In 1994, Elliott leant his talents (and his mustache) to the TNT film The Desperate Trail, starring as a Marshal tasked with transporting a very attractive murderess, played by '90s screen siren Linda Fiorentino. He’s escorting her to her hanging; her crime? Killing his son. Don’t let that sway you to sympathy, though, Elliott’s Marshal has a dark side, and after their stagecoach is hit by highwaymen, Fiorentino’s killer hooks up with another stagecoach passenger for possibly nefarious purposes. It’s a dark and twisty Western, full of bad guys, but without an obvious good guy in sight.
For something completely different, we have The Ranch, a sitcom that ran on Netflix from 2016 to 2020. It co-starred That '70s Show alumni Ashton Kutcher and Danny Masterson (who was written out as a character in 2017 following numerous sexual assault allegations) as brothers working on their parents’ Colorado cattle ranch, with the parents being played by Elliott and Debra Winger. Elliott shines as a curmudgeonly Vietnam vet who doesn’t get along with his sons; his scenes with Winger were considered the best of the show. It may be a bit formulaic, but is ultimately a sweet-natured show about a dysfunctional family and small-town life.
Again, we know, not precisely what you would classify as a western. But c’mon, it starts out with a deal with the Devil. What’s more Western than that? Elliott seems to have walked straight off the set of a Sergio Leone film: we first meet The Caretaker in a cemetery, wearing a grubby Henley shirt under a grubby vest and a grubby bandana, a mashed-up Indiana Jones-reminiscent fedora atop dirty gray hair. In true Western style, The Caretaker is not who he seems, telling Nicolas Cage’s Johnny Blaze (current ghost rider) about the previous ghost rider, a Texas Ranger named Carter Slade. When the truth comes out: surprise! The Caretaker and Carter Slade are one and the same, and he becomes a mentor to Blaze, who is trying to worm out of the deal he made with the devil when he was a teen desperate to save his father from cancer. Whether he’s sporting a leather duster and riding a motorcycle or just walking around the cemetery with a giant shovel, the scenes with Elliott are the best in this decidedly zany comic book-based film.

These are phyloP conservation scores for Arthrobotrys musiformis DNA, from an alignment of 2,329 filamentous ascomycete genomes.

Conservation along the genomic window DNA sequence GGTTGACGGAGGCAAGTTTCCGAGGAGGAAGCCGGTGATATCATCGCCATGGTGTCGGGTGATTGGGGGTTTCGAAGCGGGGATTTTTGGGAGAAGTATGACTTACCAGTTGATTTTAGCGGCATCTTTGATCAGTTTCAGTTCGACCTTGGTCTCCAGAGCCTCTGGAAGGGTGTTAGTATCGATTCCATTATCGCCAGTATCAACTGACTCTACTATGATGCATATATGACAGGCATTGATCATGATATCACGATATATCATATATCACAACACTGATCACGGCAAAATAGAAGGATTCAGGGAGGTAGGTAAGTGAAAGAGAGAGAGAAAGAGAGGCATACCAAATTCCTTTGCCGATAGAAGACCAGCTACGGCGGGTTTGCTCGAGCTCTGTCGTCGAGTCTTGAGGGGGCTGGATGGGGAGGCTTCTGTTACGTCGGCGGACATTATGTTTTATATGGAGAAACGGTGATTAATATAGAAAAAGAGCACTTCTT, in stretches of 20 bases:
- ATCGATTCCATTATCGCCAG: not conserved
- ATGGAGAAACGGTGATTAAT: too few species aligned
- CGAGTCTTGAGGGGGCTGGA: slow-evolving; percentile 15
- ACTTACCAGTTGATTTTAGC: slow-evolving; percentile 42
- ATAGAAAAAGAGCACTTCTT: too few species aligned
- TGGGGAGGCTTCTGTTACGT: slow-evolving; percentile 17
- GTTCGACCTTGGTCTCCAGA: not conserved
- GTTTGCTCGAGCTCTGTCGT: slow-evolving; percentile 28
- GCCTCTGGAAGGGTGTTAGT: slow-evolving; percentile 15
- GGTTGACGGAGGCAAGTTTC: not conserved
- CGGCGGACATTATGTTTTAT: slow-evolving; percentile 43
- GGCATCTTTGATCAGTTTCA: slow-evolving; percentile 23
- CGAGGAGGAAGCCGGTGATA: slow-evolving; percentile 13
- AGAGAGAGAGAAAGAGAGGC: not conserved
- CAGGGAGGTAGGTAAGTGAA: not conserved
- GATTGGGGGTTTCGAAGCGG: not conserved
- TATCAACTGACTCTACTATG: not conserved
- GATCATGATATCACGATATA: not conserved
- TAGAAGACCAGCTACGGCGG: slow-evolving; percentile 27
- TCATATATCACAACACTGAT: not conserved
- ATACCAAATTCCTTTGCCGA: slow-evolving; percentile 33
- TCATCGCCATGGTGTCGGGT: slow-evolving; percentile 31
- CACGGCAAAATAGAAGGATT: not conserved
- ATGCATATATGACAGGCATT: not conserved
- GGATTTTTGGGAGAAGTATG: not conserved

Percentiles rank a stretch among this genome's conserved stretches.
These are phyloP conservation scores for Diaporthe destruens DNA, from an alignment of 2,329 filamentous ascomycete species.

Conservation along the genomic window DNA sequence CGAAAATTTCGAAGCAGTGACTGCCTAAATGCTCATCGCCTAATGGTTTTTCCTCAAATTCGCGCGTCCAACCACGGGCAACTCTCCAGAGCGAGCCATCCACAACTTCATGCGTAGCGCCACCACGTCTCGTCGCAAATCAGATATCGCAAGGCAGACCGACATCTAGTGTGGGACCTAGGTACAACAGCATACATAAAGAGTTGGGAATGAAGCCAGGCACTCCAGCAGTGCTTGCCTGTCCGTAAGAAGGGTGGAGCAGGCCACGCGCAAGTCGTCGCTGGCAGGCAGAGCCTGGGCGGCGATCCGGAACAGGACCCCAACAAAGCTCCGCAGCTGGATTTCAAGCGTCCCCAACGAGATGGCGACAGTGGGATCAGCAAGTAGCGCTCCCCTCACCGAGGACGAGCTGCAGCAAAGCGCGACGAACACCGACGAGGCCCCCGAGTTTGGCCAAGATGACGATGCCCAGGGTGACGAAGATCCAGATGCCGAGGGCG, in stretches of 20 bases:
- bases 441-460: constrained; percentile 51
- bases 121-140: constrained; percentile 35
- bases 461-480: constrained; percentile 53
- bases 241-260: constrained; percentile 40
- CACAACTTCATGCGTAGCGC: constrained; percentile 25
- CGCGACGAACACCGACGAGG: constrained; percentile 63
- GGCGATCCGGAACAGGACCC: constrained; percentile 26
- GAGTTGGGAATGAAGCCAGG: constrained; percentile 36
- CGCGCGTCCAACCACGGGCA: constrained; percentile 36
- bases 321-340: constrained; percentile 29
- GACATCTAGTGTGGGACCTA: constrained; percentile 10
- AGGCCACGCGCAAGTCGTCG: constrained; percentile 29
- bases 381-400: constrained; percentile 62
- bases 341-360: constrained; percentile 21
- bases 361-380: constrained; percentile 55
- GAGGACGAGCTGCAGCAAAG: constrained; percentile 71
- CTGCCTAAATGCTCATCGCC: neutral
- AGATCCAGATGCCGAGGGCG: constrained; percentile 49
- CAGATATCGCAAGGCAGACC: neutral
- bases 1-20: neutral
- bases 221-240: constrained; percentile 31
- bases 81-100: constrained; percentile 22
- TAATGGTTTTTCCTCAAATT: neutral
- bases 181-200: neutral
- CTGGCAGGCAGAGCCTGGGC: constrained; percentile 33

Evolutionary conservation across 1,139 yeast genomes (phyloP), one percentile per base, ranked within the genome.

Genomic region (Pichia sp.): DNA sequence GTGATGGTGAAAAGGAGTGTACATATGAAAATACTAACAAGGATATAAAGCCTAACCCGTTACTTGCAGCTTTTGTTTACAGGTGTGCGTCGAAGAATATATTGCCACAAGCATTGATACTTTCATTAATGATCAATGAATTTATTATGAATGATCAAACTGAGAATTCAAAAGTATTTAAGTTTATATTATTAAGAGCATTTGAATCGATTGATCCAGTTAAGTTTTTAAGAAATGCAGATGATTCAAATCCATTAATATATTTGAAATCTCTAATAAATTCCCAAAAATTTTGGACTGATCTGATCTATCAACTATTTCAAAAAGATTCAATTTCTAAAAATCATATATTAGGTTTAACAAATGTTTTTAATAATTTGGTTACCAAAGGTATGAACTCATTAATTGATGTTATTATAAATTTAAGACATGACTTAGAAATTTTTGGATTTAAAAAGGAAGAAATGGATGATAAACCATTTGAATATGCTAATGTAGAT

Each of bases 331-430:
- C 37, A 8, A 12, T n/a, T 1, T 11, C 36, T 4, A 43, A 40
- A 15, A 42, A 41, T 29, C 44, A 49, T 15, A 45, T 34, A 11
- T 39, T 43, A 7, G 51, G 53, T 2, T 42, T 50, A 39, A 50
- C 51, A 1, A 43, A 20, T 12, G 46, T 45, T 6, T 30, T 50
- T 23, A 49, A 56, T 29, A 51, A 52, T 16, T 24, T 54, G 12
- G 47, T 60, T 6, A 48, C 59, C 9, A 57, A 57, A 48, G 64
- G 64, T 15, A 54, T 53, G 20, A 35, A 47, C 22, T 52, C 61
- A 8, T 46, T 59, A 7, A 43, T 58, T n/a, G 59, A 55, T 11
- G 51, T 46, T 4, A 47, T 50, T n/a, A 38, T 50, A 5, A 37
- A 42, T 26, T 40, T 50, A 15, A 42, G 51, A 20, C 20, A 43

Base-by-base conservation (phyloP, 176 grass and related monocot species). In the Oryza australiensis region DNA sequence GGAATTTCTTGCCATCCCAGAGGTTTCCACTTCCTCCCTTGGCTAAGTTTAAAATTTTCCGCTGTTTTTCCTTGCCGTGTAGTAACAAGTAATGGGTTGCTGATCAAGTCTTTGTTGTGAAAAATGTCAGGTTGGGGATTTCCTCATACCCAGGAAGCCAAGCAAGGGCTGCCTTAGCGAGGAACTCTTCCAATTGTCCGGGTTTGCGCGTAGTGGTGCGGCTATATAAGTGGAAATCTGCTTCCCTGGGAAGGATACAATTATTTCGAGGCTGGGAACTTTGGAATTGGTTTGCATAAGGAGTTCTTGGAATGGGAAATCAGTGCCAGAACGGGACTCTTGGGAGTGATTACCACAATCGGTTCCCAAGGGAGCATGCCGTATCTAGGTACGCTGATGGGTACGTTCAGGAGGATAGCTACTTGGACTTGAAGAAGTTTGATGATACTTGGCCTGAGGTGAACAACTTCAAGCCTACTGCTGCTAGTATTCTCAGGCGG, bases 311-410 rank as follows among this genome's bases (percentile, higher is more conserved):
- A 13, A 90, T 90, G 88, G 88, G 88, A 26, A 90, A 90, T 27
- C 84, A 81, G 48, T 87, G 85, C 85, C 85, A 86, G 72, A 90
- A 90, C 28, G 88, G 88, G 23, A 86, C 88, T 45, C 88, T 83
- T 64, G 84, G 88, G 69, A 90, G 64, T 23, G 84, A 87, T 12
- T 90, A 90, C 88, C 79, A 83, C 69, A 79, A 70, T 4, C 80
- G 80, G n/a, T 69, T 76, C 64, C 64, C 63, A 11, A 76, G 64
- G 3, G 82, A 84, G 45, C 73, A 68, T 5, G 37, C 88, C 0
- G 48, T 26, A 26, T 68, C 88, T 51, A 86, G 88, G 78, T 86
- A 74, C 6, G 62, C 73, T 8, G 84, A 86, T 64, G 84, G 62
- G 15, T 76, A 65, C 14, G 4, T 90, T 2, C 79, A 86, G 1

Related: Ghost Rider: Why the Nic Cage Movies Were More Fun Than You Remember
Patrick Swayze was supposedly the main draw in this 1989 action film that is highly tinged with western. Swayze plays a tough-as-nails nightclub bouncer from New York who ends up in a small town trying to protect the local dive bar, The Double Deuce, from a slimy businessman who already controls most of the town. To effectively sharpen up the Double Deuce’s image, he recruits a little outside help from his bouncer mentor, Wade, an almost alarmingly good-looking Elliott. (There is a Road House remake in the works starring Jake Gyllenhaal and Conor McGregor, so maybe we are looking at McGregor as the new Wade?) For audiences more accustomed to Elliott as an aging, silver-fox type, a look at ripped abs and rippling biceps Elliott, hair scraped back into a half-ponytail, is a revelation.
The gunfight at the OK Corral happened twice within six months in the 1990s, with the release of Wyatt Earp in 1994, half a year after the objectively superior Tombstone. The George P. Kosmatos film starred Kurt Russell as Wyatt Earp, Sam Elliott as his brother Virgil, and the late Bill Paxton as their brother Morgan, versus the 1994 cast of Kevin Costner, Michael Madsen, and Linden Ashby respectively. Elliott’s Virgil is the most law-abiding of the brothers, and it is his decision to become Tombstone’s town marshal and ban guns within the town that leads to the much-chronicled fight at the OK Corral. Tragically, Morgan dies and Virgil is left handicapped. Virgil is a smaller, more restrained role than the flashier Wyatt, or Val Kilmer’s Doc Holliday, the critical darling of the film. But it is a quintessentially Elliott-esque role, and not only because he wears a duster coat like no one else. Elliott is fantastic in his starring roles, but also as a supporting actor, when you’re waiting and hoping for him to come back on-screen.